NAANTALI, Finland (CBS/AP) -- Russian President Vladimir Putin says that National Security Agency leaker Edward Snowden is in the transit zone of Moscow's Sheremetyevo airport and will not be extradited to the United States.
Putin said that Snowden hasn't crossed the Russian border and is free to travel elsewhere.
Speaking on a visit to Finland Tuesday, he dismissed U.S. accusations against Moscow over the case as "ravings and rubbish," according to Reuters, adding that Russian security agencies "didn't work and aren't working" with Snowden. He gave no more details.
Commenting on a U.S. request to extradite him, Putin said that Russia doesn't have an extradition agreement with the U.S. and thus wouldn't meet the U.S. request.
He voiced hope that Snowden will depart as quickly as possible and that his stopover at Moscow's airport wouldn't affect bilateral ties.
Earlier Tuesday, Russia's foreign minister also rejected U.S. demands to extradite Snowden.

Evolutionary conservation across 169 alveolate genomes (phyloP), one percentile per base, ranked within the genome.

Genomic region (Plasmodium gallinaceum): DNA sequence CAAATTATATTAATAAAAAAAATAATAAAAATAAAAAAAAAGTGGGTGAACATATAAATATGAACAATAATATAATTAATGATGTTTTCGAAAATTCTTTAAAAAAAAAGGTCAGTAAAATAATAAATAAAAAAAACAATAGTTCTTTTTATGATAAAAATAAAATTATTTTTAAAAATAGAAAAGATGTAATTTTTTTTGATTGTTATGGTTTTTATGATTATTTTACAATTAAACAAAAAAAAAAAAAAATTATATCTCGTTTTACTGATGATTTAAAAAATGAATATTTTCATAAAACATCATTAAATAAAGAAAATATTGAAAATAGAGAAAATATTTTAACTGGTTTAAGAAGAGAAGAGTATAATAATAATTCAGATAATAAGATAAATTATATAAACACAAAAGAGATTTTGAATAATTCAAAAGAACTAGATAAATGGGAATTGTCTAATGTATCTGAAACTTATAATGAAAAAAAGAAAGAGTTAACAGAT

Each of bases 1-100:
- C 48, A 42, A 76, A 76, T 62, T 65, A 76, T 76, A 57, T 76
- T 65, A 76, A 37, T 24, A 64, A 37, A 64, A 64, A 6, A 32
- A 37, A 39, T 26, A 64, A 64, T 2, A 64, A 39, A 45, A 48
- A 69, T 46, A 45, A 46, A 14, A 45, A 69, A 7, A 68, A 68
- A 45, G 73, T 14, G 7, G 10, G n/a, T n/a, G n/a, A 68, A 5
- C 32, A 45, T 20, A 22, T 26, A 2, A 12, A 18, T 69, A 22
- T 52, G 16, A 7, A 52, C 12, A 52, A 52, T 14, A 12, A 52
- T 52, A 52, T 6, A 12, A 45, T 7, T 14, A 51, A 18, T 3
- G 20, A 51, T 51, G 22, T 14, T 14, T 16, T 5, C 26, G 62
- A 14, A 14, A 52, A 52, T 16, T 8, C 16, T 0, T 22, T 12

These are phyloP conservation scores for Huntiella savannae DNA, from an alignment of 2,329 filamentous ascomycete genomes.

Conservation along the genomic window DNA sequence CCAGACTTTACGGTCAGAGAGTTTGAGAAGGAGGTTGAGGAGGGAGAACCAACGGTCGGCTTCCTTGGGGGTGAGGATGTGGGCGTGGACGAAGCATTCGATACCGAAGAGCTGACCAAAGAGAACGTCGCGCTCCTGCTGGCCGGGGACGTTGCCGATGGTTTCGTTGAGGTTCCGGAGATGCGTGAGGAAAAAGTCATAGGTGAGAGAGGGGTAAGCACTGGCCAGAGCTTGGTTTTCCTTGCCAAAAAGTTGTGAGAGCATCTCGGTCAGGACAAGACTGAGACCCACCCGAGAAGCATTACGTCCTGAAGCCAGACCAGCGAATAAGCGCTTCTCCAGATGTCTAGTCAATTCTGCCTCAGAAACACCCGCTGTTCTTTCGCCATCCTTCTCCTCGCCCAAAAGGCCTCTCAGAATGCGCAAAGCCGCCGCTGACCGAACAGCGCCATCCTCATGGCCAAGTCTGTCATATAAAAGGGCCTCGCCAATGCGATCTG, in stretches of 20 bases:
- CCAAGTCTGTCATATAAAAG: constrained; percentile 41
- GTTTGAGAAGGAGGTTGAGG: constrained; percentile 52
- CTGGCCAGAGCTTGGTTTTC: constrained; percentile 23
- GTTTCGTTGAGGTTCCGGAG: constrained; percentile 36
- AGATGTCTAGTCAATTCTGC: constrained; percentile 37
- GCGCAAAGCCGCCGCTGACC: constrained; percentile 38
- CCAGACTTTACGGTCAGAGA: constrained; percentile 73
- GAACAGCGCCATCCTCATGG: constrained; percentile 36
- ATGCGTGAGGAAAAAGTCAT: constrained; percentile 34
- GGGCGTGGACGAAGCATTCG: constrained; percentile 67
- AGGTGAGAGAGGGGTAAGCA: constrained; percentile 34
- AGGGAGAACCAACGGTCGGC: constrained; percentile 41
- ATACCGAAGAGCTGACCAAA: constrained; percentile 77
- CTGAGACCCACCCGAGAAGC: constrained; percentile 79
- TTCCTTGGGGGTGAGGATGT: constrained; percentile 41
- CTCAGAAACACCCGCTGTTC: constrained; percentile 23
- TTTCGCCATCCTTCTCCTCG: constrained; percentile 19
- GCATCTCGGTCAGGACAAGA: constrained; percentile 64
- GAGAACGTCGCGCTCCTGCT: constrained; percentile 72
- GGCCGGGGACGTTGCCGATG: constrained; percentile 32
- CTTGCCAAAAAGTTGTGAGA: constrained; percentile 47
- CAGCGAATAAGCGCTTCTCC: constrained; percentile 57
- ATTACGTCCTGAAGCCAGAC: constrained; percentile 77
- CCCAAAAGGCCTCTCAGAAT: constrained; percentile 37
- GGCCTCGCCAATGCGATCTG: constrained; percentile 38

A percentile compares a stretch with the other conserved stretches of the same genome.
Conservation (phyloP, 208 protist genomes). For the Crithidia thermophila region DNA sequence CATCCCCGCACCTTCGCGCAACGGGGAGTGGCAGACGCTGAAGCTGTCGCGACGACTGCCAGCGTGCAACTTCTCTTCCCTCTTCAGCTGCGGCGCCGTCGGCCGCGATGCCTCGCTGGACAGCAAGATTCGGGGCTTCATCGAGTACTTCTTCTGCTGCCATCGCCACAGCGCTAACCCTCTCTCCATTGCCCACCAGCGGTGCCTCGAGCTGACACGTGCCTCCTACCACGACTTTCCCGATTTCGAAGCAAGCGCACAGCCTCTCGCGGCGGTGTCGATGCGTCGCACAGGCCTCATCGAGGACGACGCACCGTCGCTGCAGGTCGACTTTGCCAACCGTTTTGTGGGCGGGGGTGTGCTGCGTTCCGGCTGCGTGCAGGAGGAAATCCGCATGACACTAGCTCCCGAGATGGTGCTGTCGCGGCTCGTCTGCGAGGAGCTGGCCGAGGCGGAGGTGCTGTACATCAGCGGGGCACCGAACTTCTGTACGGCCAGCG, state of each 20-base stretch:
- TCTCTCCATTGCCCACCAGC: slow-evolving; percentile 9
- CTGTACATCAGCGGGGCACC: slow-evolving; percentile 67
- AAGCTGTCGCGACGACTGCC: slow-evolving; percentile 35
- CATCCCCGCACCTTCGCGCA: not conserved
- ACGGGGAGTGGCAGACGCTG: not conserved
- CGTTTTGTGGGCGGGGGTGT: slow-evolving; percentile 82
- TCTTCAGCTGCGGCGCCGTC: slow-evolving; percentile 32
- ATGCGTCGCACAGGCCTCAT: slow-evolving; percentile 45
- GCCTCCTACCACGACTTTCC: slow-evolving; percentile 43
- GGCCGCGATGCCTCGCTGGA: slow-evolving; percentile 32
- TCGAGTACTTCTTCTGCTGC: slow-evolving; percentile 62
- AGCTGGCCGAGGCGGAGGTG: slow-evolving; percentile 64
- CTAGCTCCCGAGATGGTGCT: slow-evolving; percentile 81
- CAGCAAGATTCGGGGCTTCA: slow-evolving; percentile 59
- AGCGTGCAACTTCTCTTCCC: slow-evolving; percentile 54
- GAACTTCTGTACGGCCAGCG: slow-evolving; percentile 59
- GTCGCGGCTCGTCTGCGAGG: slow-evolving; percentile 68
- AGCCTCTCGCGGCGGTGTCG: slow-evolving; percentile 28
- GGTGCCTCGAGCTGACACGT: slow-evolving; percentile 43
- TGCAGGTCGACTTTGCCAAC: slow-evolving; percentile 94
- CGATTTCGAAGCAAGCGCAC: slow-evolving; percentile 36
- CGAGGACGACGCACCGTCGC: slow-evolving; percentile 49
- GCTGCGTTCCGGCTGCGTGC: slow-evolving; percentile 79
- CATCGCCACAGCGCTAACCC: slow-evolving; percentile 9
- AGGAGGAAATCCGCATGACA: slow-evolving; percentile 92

Sergey Lavrov said that Snowden hadn't crossed the Russian border and insisted that Russia has nothing to do with him, his relations with U.S. justice or his travel plans.
"He chose his itinerary on his own," Lavrov insisted. "He has not crossed the Russian border."
Lavrov said that accusing Russia of "violation of U.S. laws and even some sort of conspiracy" with regard to Snowden is "absolutely ungrounded and unacceptable."
As CBS News correspondent Bob Orr reported Monday night, the White House has mounted huge pressure on the Russians to send him home before he can head into asylum in some other country.
During a stop in Saudi Arabia, Secretary of State John Kerry responded by saying the United States is not looking for a confrontation with Russia.
Speaking at a news conference in Jiddah, Kerry said that while it's true the United States does not have an extradition treaty with Russia, Moscow should comply with common law practices between countries concerning fugitives.
"I would simply appeal for calm and reasonableness," Kerry said. "We would hope that Russia would not side with someone who is a fugitive from justice."
Snowden's eventual destination is not clear, but the government of Ecuador has confirmed he has applied for asylum there. Other places mentioned as possible stops or final destinations for Snowden include Venezuela, Cuba, and Iceland.
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